2. Willingness to use your beginners mind and curiosity to ask questions.
  3. Acknowledging and learning from your team and other people.
  4. Knowing when to stop testing.
  5. Understanding skills and knowledge can be transferred by asking questions, writing documentation, team activities, switching roles, video blogging and shadowing colleagues.
  6. Learning through self education including meetups, round table sessions, online courses, digital content, social media and peer learning.

Audience members also had the opportunity to take part in a lightning talk. This was a three minute slot where volunteers could talk about any subject they feel passionate about, so I took the opportunity to talk about blogging to share stories aliverpool_tester_gathering_sept2018_4nd knowledge with others. I admit I felt the nerves beforehand as giving an unscripted three-minute talk was daunting, but I kept calm and spoke clearly and to the point with confidence. It seemed to go down very well, as I received applause from the audience, and also a person asked me afterwards for advice on blogging, of which I was happy to help.

There were other volunteers who took part in the lightning talks. One talked about the importance of caring and sharing knowledge and expertise, and another talked about the importance of sharing domain business knowledge with colleagues. Such talks encapsulated the whole theme of the evening and spoke volumes of the Liverpool Tester Gathering community.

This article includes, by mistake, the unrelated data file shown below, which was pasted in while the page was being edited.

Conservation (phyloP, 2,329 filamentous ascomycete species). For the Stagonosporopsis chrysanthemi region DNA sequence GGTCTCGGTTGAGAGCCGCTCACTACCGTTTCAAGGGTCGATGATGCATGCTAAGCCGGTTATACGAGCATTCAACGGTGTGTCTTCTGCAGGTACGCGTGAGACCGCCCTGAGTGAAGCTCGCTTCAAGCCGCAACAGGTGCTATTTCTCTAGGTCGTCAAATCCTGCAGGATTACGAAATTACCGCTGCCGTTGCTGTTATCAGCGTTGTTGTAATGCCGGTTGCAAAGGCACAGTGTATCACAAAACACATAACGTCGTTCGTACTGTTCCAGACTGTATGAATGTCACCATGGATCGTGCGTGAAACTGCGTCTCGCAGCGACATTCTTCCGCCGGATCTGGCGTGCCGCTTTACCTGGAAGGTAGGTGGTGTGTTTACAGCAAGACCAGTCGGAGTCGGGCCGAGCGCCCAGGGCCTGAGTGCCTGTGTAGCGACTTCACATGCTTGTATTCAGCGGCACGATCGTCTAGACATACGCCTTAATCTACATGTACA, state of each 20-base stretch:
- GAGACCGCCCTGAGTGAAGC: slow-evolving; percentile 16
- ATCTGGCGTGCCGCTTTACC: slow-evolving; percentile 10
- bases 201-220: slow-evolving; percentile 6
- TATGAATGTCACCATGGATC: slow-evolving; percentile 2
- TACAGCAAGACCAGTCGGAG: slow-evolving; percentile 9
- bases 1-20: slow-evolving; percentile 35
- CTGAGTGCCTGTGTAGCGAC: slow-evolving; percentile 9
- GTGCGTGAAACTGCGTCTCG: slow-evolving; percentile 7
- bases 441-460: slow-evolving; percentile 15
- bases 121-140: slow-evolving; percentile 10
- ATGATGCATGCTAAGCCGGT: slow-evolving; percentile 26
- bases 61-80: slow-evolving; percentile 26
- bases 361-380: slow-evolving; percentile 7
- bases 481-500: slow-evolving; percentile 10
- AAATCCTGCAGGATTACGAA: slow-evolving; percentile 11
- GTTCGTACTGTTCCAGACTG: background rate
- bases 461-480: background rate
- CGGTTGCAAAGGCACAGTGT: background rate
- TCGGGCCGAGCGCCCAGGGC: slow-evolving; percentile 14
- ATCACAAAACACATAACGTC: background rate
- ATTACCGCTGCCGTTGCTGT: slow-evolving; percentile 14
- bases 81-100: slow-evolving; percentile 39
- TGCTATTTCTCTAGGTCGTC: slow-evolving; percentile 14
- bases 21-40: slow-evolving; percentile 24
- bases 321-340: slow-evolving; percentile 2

I would like to thank Leigh Rathbone, Duncan Nisbet, Chris Thacker and Philip Hughes from Liverpool Tester Gathering, for organising the event. In addition, my thanks also go to Lisa Crispin for sharing her testing expertise and knowledge, Stephen Johnson of ROQ for sponsoring the event, and to American Pizza Slice for providing such incredibly delicious pizza!

If you are interested in testing, technology or digital, I recommend these events wholeheartedly, and you can follow Liverpool Tester Gathering on Twitter and YouTube.